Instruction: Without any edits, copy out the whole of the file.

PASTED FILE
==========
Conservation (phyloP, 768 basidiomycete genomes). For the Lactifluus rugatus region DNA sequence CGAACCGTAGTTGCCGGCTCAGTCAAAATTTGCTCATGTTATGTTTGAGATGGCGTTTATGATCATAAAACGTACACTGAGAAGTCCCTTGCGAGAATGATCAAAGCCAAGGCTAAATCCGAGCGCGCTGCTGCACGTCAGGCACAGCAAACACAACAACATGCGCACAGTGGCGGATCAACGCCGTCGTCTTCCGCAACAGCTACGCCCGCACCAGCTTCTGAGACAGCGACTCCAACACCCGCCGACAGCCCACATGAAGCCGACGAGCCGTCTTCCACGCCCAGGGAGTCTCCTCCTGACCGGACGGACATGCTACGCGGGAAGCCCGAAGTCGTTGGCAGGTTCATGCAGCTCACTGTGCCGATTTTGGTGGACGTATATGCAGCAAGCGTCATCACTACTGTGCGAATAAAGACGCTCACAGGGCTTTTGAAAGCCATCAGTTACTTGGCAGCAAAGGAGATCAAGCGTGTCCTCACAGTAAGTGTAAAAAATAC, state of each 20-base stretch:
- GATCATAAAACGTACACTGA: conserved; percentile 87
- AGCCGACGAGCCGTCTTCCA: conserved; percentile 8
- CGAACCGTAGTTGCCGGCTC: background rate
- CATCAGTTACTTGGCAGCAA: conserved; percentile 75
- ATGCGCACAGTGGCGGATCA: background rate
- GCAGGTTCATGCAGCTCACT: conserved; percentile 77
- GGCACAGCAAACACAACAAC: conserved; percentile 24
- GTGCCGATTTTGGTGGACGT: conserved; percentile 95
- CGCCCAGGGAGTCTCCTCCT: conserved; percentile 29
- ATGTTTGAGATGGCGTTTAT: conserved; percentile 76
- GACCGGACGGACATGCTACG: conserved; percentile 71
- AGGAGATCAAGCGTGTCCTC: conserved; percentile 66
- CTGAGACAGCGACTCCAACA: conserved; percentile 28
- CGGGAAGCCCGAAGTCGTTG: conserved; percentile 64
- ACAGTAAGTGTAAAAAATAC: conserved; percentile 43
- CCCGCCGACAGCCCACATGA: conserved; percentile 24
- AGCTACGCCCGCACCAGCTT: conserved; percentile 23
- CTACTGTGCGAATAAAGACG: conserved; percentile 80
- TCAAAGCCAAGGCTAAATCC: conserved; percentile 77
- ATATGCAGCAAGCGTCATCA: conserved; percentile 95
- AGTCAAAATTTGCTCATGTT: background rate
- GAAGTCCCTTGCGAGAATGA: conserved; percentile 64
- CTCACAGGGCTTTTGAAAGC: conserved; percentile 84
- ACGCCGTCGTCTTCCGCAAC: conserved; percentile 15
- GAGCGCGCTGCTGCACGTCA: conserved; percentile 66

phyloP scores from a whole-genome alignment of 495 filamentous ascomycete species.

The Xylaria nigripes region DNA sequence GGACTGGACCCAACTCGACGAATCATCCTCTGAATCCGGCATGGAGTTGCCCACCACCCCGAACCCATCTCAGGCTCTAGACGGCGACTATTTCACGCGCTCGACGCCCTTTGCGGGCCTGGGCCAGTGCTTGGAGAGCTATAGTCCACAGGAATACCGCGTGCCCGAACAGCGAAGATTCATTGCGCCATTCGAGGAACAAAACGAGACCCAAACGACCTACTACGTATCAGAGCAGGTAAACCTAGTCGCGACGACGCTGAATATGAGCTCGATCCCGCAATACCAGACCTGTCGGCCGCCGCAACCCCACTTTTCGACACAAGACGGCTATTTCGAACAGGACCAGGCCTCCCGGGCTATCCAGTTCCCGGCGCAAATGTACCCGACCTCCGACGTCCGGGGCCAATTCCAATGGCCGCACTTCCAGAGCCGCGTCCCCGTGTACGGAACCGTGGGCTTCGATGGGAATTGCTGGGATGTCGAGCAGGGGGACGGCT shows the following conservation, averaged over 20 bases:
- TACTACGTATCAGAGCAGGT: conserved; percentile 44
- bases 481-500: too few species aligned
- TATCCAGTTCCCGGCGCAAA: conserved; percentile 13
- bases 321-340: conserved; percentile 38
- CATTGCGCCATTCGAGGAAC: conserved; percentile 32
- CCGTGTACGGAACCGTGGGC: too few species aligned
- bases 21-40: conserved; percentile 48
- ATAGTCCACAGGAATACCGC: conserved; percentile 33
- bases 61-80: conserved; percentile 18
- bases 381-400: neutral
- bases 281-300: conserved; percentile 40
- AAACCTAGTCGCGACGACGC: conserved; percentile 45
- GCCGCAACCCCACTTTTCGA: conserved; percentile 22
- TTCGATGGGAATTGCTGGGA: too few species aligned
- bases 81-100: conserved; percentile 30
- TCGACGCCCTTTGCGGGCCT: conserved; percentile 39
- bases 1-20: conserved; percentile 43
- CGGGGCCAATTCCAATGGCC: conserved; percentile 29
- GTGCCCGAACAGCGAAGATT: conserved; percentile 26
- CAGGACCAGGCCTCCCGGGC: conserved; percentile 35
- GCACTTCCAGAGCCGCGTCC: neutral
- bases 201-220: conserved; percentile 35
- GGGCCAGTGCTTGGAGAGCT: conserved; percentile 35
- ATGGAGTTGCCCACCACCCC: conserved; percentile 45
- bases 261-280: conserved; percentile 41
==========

Conservation (phyloP, 768 basidiomycete genomes). For the Lactifluus rugatus region DNA sequence CGAACCGTAGTTGCCGGCTCAGTCAAAATTTGCTCATGTTATGTTTGAGATGGCGTTTATGATCATAAAACGTACACTGAGAAGTCCCTTGCGAGAATGATCAAAGCCAAGGCTAAATCCGAGCGCGCTGCTGCACGTCAGGCACAGCAAACACAACAACATGCGCACAGTGGCGGATCAACGCCGTCGTCTTCCGCAACAGCTACGCCCGCACCAGCTTCTGAGACAGCGACTCCAACACCCGCCGACAGCCCACATGAAGCCGACGAGCCGTCTTCCACGCCCAGGGAGTCTCCTCCTGACCGGACGGACATGCTACGCGGGAAGCCCGAAGTCGTTGGCAGGTTCATGCAGCTCACTGTGCCGATTTTGGTGGACGTATATGCAGCAAGCGTCATCACTACTGTGCGAATAAAGACGCTCACAGGGCTTTTGAAAGCCATCAGTTACTTGGCAGCAAAGGAGATCAAGCGTGTCCTCACAGTAAGTGTAAAAAATAC, state of each 20-base stretch:
- GATCATAAAACGTACACTGA: conserved; percentile 87
- AGCCGACGAGCCGTCTTCCA: conserved; percentile 8
- CGAACCGTAGTTGCCGGCTC: background rate
- CATCAGTTACTTGGCAGCAA: conserved; percentile 75
- ATGCGCACAGTGGCGGATCA: background rate
- GCAGGTTCATGCAGCTCACT: conserved; percentile 77
- GGCACAGCAAACACAACAAC: conserved; percentile 24
- GTGCCGATTTTGGTGGACGT: conserved; percentile 95
- CGCCCAGGGAGTCTCCTCCT: conserved; percentile 29
- ATGTTTGAGATGGCGTTTAT: conserved; percentile 76
- GACCGGACGGACATGCTACG: conserved; percentile 71
- AGGAGATCAAGCGTGTCCTC: conserved; percentile 66
- CTGAGACAGCGACTCCAACA: conserved; percentile 28
- CGGGAAGCCCGAAGTCGTTG: conserved; percentile 64
- ACAGTAAGTGTAAAAAATAC: conserved; percentile 43
- CCCGCCGACAGCCCACATGA: conserved; percentile 24
- AGCTACGCCCGCACCAGCTT: conserved; percentile 23
- CTACTGTGCGAATAAAGACG: conserved; percentile 80
- TCAAAGCCAAGGCTAAATCC: conserved; percentile 77
- ATATGCAGCAAGCGTCATCA: conserved; percentile 95
- AGTCAAAATTTGCTCATGTT: background rate
- GAAGTCCCTTGCGAGAATGA: conserved; percentile 64
- CTCACAGGGCTTTTGAAAGC: conserved; percentile 84
- ACGCCGTCGTCTTCCGCAAC: conserved; percentile 15
- GAGCGCGCTGCTGCACGTCA: conserved; percentile 66

phyloP scores from a whole-genome alignment of 495 filamentous ascomycete species.

The Xylaria nigripes region DNA sequence GGACTGGACCCAACTCGACGAATCATCCTCTGAATCCGGCATGGAGTTGCCCACCACCCCGAACCCATCTCAGGCTCTAGACGGCGACTATTTCACGCGCTCGACGCCCTTTGCGGGCCTGGGCCAGTGCTTGGAGAGCTATAGTCCACAGGAATACCGCGTGCCCGAACAGCGAAGATTCATTGCGCCATTCGAGGAACAAAACGAGACCCAAACGACCTACTACGTATCAGAGCAGGTAAACCTAGTCGCGACGACGCTGAATATGAGCTCGATCCCGCAATACCAGACCTGTCGGCCGCCGCAACCCCACTTTTCGACACAAGACGGCTATTTCGAACAGGACCAGGCCTCCCGGGCTATCCAGTTCCCGGCGCAAATGTACCCGACCTCCGACGTCCGGGGCCAATTCCAATGGCCGCACTTCCAGAGCCGCGTCCCCGTGTACGGAACCGTGGGCTTCGATGGGAATTGCTGGGATGTCGAGCAGGGGGACGGCT shows the following conservation, averaged over 20 bases:
- TACTACGTATCAGAGCAGGT: conserved; percentile 44
- bases 481-500: too few species aligned
- TATCCAGTTCCCGGCGCAAA: conserved; percentile 13
- bases 321-340: conserved; percentile 38
- CATTGCGCCATTCGAGGAAC: conserved; percentile 32
- CCGTGTACGGAACCGTGGGC: too few species aligned
- bases 21-40: conserved; percentile 48
- ATAGTCCACAGGAATACCGC: conserved; percentile 33
- bases 61-80: conserved; percentile 18
- bases 381-400: neutral
- bases 281-300: conserved; percentile 40
- AAACCTAGTCGCGACGACGC: conserved; percentile 45
- GCCGCAACCCCACTTTTCGA: conserved; percentile 22
- TTCGATGGGAATTGCTGGGA: too few species aligned
- bases 81-100: conserved; percentile 30
- TCGACGCCCTTTGCGGGCCT: conserved; percentile 39
- bases 1-20: conserved; percentile 43
- CGGGGCCAATTCCAATGGCC: conserved; percentile 29
- GTGCCCGAACAGCGAAGATT: conserved; percentile 26
- CAGGACCAGGCCTCCCGGGC: conserved; percentile 35
- GCACTTCCAGAGCCGCGTCC: neutral
- bases 201-220: conserved; percentile 35
- GGGCCAGTGCTTGGAGAGCT: conserved; percentile 35
- ATGGAGTTGCCCACCACCCC: conserved; percentile 45
- bases 261-280: conserved; percentile 41